Think tank calls for innovation in responsible sourcing of minerals and metals across Africa, Western and Central Asia

Call for a multi-stakeholder, multi-sector approach, and stress the role Saudi Arabia and the wider region play in spearheading innovation


A Staff Reporter

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Photo for illustrative purposes. - File photo
Photo for illustrative purposes. - File photo

Published: Fri 23 Dec 2022, 5:03 PM

Stressing the importance of responsibly sourcing minerals, the Development Partner Institute and Clareo are calling on the industry to maximise and fully develop close collaboration with stakeholders. In a joint paper, they emphasise the need for standardised environmental, social and governance (ESG) principles to address critical concerns, not least the reduction of greenhouse gas emissions, and the drive towards creating a fossil-fuel-free economy.

With more than 600 ESG reporting provisions instituted globally, DPI and Clareo stress the importance of work performed at bodies such as the International Sustainability Standards Board (ISSB), announced at COP26 last year.

The organizations urge the mining industry to embrace a universal but flexible approach, adopting international standards while still taking local factors into account. Its model brings greater clarity to what it calls the “current ESG reporting difficulties”.

DPI and Clareo point to the role that Saudi Arabia can now play in supporting the creation of a universally adopted set of principles that support the adequate, affordable, secure and responsible sourcing of minerals. They argue that with considerable support and engagement in these issues, the kingdom is in prime position to foster a triangle of trust between government, communities and mining companies.

They identified three specific areas in which Saudi Arabia is poised to make the biggest impact. Firstly, the country is to be praised for encouraging open dialogue. Secondly, its ambitious hydrogen and solar energy projects are already providing the clean energy backbone for energy-intensive processes across the value chain, such as copper smelting and battery recycling. Thirdly, the kingdom could streamline further access to venture and project capital, providing necessary infrastructure, creating hubs and catalyzing ecosystems to support mining.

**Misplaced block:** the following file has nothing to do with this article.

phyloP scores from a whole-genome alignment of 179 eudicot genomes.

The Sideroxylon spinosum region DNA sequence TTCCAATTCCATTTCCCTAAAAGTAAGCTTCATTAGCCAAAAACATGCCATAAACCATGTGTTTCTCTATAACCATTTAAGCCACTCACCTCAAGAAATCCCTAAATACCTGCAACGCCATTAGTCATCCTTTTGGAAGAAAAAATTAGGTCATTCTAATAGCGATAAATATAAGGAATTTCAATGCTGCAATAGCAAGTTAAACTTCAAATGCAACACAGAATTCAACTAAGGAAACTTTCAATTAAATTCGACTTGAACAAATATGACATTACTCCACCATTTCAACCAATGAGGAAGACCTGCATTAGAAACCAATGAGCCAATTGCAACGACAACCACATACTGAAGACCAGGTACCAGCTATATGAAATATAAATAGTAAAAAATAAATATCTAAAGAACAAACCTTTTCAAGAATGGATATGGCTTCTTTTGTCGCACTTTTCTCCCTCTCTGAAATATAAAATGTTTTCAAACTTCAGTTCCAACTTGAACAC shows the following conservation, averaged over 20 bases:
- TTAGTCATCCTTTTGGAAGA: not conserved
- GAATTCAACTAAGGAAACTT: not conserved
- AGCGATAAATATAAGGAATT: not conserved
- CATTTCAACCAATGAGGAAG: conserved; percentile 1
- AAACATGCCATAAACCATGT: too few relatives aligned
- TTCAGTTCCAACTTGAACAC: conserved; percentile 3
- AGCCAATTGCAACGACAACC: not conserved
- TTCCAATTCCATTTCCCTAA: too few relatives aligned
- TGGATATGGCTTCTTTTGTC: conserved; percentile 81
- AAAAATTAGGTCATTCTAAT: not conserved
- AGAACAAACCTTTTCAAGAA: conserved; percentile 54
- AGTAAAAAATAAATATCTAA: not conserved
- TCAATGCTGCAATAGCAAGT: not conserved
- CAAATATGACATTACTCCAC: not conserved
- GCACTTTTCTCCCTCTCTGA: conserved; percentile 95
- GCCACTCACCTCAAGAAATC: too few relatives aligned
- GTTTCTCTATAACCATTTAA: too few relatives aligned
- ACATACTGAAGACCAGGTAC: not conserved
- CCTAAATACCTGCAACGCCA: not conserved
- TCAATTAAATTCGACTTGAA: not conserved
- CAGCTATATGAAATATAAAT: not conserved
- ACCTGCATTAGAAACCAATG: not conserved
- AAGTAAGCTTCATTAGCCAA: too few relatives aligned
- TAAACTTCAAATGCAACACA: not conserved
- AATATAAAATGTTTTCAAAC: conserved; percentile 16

Peter Bryant, Chair of both the Development Partner Institute, and of Clareo (specialising in ESG innovation) concludes in the paper: “Tackling this challenge requires a mindset shift, an investment in innovation and most importantly, a multi-stakeholder approach that takes into account the goals and incentives of each player in the value chain. Saudi Arabia now has an exciting opportunity to champion this new level of innovation and collaboration, built on trust and shared purpose, to deliver a mineral supply that can better meet the demands of all companies navigating the energy transition to a green revolution.”

In this backdrop, the second edition of the Future Minerals Forum (FMF), scheduled to take place between January 10 and 12th in Riyadh, assumes significance. Among the key topics on the agenda for FMF 2023 are the global outlook and future of mining, the sector’s critical role in energy transition and the contribution of minerals to the development of societies.

Bryant adds: “KSA can become the supplier of choice for a system where mining plays a massively positive role for whole communities in terms of economic prosperity.”

DPI and Clareo call for Saudi Arabia to promote powerful dialogue to help the industry deepen understanding of issues and help shape the future. They say that FMF will play an unprecedented critical role in dialogue as it brings together hundreds of Government officials, industry leaders and stakeholders from over 100 countries to discuss the most pressing issues facing the sector and to develop a road map for the future.

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